Major companies such as carmaker AvtoVAZ and state-owned Russian Railways have already asked the authorities for subsidies to enable them to service corporate debts while high interest rates last. The head of oil giant Rosneft, Igor Sechin, has gone even further, demanding the Central Bank should agree interest rates with leading exporters. Up to now, Putin has backed Nabiullina in her argument with such lobbyists. However, the Central Bank has had to concede ground on less fundamental matters – for example, when deciding on the mandatory sale of exporters’ foreign currency earnings in the fall.

Misplaced investment

It’s not the first time in recent Russian history that the government has resorted to large-scale economic stimulus. For example, during the Covid pandemic, anti-crisis aid was worth 2.7% of GDP. But in 2022-23, it was significantly larger – according to official Finance Ministry figures, it was equivalent to some 10% of GDP.

Kremlin largesse in 2023 was not so much investment in economic growth as in structural rebuilding: replacing lost imports, expanding the defense sector, and creating a parallel transport and logistics infrastructure. Thus, investment in manufacturing amounted to just 2.75 trillion rubles, only a little higher than pre-pandemic levels. Investment in transport and logistics was also up – about on a par with the extraction industries. However, investment in wholesale and retail trade, as well as agriculture and construction, has declined – mostly as a result of the high borrowing costs.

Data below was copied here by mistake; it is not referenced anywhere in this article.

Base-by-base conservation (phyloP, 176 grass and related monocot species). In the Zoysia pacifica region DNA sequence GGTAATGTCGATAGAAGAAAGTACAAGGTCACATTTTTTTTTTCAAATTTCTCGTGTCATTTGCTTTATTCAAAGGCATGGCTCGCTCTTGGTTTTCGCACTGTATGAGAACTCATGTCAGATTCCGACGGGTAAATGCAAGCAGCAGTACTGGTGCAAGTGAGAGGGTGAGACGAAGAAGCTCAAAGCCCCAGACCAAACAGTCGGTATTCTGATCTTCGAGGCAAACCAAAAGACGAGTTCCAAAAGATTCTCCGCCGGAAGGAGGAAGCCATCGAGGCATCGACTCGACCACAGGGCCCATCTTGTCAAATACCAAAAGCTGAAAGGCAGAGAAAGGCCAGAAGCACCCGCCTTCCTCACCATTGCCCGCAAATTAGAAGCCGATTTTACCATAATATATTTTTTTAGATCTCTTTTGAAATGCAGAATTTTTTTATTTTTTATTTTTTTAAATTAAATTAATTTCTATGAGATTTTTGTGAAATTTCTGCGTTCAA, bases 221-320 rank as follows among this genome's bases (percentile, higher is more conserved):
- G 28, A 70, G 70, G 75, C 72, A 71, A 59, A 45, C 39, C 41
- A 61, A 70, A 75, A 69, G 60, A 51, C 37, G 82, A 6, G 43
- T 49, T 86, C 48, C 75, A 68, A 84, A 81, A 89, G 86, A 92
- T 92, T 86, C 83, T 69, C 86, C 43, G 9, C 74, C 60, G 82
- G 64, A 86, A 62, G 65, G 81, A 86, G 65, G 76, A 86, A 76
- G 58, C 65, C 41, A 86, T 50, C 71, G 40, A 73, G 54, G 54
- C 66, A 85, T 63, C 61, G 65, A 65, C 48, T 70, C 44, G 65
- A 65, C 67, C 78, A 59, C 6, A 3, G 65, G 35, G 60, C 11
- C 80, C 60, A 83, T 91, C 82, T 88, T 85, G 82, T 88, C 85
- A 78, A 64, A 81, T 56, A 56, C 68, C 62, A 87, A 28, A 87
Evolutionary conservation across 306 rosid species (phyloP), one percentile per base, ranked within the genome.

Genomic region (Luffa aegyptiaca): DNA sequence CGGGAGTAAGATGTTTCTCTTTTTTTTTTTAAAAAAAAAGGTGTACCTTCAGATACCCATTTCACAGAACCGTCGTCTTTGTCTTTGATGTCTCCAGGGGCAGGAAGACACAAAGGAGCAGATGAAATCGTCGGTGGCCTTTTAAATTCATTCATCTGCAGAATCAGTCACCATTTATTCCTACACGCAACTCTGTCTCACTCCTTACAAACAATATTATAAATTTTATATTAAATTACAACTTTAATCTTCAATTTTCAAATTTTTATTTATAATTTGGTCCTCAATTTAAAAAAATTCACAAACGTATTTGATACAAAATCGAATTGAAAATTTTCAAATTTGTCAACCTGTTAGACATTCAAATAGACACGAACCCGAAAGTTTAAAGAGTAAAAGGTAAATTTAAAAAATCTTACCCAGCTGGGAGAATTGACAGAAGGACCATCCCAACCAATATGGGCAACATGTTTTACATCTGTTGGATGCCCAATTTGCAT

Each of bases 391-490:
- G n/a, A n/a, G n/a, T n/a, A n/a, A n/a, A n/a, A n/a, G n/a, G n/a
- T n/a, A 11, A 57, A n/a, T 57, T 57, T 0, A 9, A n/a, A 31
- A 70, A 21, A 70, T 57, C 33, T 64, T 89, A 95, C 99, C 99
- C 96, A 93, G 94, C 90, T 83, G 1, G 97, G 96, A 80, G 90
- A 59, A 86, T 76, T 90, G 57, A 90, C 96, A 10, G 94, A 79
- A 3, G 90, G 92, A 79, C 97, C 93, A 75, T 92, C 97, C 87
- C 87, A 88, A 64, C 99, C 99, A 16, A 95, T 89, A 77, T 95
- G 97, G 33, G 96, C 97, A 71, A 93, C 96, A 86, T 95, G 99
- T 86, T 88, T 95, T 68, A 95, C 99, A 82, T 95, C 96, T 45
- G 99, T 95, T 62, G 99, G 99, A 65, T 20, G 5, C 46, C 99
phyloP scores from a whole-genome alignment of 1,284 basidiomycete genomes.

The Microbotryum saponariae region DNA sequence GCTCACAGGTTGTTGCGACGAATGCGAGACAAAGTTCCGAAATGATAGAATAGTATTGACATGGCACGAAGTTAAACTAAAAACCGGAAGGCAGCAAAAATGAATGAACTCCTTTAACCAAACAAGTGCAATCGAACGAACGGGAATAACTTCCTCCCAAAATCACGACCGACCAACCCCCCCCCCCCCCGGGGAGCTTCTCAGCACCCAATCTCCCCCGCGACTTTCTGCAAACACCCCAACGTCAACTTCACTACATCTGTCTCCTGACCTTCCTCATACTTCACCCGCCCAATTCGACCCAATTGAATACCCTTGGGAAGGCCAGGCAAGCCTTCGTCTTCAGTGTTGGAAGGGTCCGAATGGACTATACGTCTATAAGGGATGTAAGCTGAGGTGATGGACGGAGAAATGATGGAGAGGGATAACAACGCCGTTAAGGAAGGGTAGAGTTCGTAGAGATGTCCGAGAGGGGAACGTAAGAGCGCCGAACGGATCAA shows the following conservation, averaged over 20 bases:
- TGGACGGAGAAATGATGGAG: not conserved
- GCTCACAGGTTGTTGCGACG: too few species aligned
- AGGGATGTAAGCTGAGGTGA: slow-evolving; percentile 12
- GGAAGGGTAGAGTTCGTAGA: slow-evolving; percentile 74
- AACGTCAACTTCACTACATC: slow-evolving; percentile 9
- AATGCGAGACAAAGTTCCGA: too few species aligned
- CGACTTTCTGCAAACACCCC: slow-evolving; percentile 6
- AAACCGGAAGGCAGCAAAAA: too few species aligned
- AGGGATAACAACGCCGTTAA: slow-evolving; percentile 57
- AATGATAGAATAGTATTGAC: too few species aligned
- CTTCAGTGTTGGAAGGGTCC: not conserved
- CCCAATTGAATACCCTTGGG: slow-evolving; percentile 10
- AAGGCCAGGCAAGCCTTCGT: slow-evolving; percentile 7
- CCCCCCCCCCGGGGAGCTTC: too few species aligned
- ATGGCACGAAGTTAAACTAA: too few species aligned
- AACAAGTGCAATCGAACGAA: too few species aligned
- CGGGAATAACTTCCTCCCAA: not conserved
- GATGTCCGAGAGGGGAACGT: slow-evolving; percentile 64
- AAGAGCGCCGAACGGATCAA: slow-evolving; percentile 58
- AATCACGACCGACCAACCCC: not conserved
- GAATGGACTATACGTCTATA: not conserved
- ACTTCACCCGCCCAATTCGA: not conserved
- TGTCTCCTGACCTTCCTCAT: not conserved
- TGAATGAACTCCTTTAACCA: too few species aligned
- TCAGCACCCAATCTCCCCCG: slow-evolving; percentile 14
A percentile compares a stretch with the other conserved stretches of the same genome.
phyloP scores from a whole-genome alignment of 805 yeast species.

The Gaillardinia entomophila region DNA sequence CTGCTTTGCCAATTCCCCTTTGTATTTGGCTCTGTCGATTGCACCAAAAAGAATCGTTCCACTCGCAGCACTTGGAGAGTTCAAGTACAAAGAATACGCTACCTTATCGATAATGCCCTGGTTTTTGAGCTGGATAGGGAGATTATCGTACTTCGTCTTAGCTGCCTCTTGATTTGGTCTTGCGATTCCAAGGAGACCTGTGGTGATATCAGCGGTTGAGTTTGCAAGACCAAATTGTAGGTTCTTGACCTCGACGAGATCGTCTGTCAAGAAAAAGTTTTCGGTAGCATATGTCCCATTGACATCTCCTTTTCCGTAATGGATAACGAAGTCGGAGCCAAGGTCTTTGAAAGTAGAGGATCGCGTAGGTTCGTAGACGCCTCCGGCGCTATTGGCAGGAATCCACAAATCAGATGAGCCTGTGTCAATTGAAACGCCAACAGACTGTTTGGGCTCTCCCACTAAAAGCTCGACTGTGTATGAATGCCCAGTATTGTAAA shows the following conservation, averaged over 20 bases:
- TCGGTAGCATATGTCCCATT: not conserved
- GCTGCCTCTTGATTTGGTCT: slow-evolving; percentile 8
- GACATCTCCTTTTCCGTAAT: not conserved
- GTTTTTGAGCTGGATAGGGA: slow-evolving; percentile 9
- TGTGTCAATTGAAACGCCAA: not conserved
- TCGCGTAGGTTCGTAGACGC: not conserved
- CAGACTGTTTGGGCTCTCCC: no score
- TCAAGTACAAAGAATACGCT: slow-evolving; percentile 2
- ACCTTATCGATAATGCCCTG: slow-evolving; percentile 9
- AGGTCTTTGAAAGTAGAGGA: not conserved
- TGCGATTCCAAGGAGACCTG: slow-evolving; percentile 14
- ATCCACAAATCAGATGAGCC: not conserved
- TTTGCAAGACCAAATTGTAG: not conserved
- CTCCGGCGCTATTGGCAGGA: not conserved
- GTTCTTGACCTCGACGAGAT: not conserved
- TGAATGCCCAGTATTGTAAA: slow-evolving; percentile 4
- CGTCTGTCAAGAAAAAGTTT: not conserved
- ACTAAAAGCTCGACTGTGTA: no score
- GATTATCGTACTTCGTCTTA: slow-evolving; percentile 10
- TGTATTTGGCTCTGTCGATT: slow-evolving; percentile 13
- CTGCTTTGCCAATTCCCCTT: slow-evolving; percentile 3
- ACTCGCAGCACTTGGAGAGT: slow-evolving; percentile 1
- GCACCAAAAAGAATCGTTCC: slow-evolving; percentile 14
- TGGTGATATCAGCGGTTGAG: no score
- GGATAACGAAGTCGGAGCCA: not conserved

We can expect this sort of dynamic to continue in 2024 given that spending remains tilted in favor of defense, and interest rates will stay high. Production increases will be limited by sanctions, even if Russia and Ukraine confound expectations and enter peace talks. It’s unlikely there will be any major fiscal problems before the end of next year, but the risks of such a scenario will increase over time.

The West will fine-tune sanctions